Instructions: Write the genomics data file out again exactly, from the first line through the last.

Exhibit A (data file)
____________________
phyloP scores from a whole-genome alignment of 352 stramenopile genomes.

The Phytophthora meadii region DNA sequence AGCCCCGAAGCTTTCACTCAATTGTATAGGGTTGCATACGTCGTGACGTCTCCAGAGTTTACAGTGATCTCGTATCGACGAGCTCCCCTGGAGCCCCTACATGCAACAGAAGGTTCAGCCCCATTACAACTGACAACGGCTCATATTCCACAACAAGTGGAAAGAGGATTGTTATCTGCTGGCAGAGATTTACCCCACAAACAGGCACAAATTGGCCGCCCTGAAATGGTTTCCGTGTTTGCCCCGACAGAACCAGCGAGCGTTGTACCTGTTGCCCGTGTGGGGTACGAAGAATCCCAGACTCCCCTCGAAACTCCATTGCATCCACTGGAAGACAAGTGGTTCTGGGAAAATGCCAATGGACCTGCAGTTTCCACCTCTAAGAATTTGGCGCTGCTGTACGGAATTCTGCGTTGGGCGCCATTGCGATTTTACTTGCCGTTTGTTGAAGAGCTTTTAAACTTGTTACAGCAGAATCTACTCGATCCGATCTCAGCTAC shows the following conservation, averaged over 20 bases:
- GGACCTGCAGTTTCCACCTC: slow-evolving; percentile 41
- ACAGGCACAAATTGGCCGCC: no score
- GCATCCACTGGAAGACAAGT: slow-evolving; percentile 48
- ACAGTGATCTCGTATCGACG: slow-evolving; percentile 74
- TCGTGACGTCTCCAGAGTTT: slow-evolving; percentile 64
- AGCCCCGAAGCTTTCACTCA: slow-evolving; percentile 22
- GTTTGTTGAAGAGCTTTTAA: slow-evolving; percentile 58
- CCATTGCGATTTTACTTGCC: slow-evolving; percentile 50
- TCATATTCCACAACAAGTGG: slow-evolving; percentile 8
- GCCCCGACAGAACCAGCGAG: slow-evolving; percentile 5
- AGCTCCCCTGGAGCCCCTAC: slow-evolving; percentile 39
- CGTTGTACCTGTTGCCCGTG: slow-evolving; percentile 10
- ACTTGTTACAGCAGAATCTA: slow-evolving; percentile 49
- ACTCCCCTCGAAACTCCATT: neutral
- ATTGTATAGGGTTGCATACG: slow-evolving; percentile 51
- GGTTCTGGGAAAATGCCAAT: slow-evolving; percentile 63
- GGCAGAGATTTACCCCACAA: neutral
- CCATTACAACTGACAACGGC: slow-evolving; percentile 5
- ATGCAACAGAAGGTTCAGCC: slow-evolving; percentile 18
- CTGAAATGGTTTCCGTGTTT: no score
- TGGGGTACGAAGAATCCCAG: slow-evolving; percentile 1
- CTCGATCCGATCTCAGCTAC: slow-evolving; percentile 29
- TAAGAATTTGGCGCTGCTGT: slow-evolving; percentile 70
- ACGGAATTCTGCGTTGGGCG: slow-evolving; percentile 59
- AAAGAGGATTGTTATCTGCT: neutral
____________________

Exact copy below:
phyloP scores from a whole-genome alignment of 352 stramenopile genomes.

The Phytophthora meadii region DNA sequence AGCCCCGAAGCTTTCACTCAATTGTATAGGGTTGCATACGTCGTGACGTCTCCAGAGTTTACAGTGATCTCGTATCGACGAGCTCCCCTGGAGCCCCTACATGCAACAGAAGGTTCAGCCCCATTACAACTGACAACGGCTCATATTCCACAACAAGTGGAAAGAGGATTGTTATCTGCTGGCAGAGATTTACCCCACAAACAGGCACAAATTGGCCGCCCTGAAATGGTTTCCGTGTTTGCCCCGACAGAACCAGCGAGCGTTGTACCTGTTGCCCGTGTGGGGTACGAAGAATCCCAGACTCCCCTCGAAACTCCATTGCATCCACTGGAAGACAAGTGGTTCTGGGAAAATGCCAATGGACCTGCAGTTTCCACCTCTAAGAATTTGGCGCTGCTGTACGGAATTCTGCGTTGGGCGCCATTGCGATTTTACTTGCCGTTTGTTGAAGAGCTTTTAAACTTGTTACAGCAGAATCTACTCGATCCGATCTCAGCTAC shows the following conservation, averaged over 20 bases:
- GGACCTGCAGTTTCCACCTC: slow-evolving; percentile 41
- ACAGGCACAAATTGGCCGCC: no score
- GCATCCACTGGAAGACAAGT: slow-evolving; percentile 48
- ACAGTGATCTCGTATCGACG: slow-evolving; percentile 74
- TCGTGACGTCTCCAGAGTTT: slow-evolving; percentile 64
- AGCCCCGAAGCTTTCACTCA: slow-evolving; percentile 22
- GTTTGTTGAAGAGCTTTTAA: slow-evolving; percentile 58
- CCATTGCGATTTTACTTGCC: slow-evolving; percentile 50
- TCATATTCCACAACAAGTGG: slow-evolving; percentile 8
- GCCCCGACAGAACCAGCGAG: slow-evolving; percentile 5
- AGCTCCCCTGGAGCCCCTAC: slow-evolving; percentile 39
- CGTTGTACCTGTTGCCCGTG: slow-evolving; percentile 10
- ACTTGTTACAGCAGAATCTA: slow-evolving; percentile 49
- ACTCCCCTCGAAACTCCATT: neutral
- ATTGTATAGGGTTGCATACG: slow-evolving; percentile 51
- GGTTCTGGGAAAATGCCAAT: slow-evolving; percentile 63
- GGCAGAGATTTACCCCACAA: neutral
- CCATTACAACTGACAACGGC: slow-evolving; percentile 5
- ATGCAACAGAAGGTTCAGCC: slow-evolving; percentile 18
- CTGAAATGGTTTCCGTGTTT: no score
- TGGGGTACGAAGAATCCCAG: slow-evolving; percentile 1
- CTCGATCCGATCTCAGCTAC: slow-evolving; percentile 29
- TAAGAATTTGGCGCTGCTGT: slow-evolving; percentile 70
- ACGGAATTCTGCGTTGGGCG: slow-evolving; percentile 59
- AAAGAGGATTGTTATCTGCT: neutral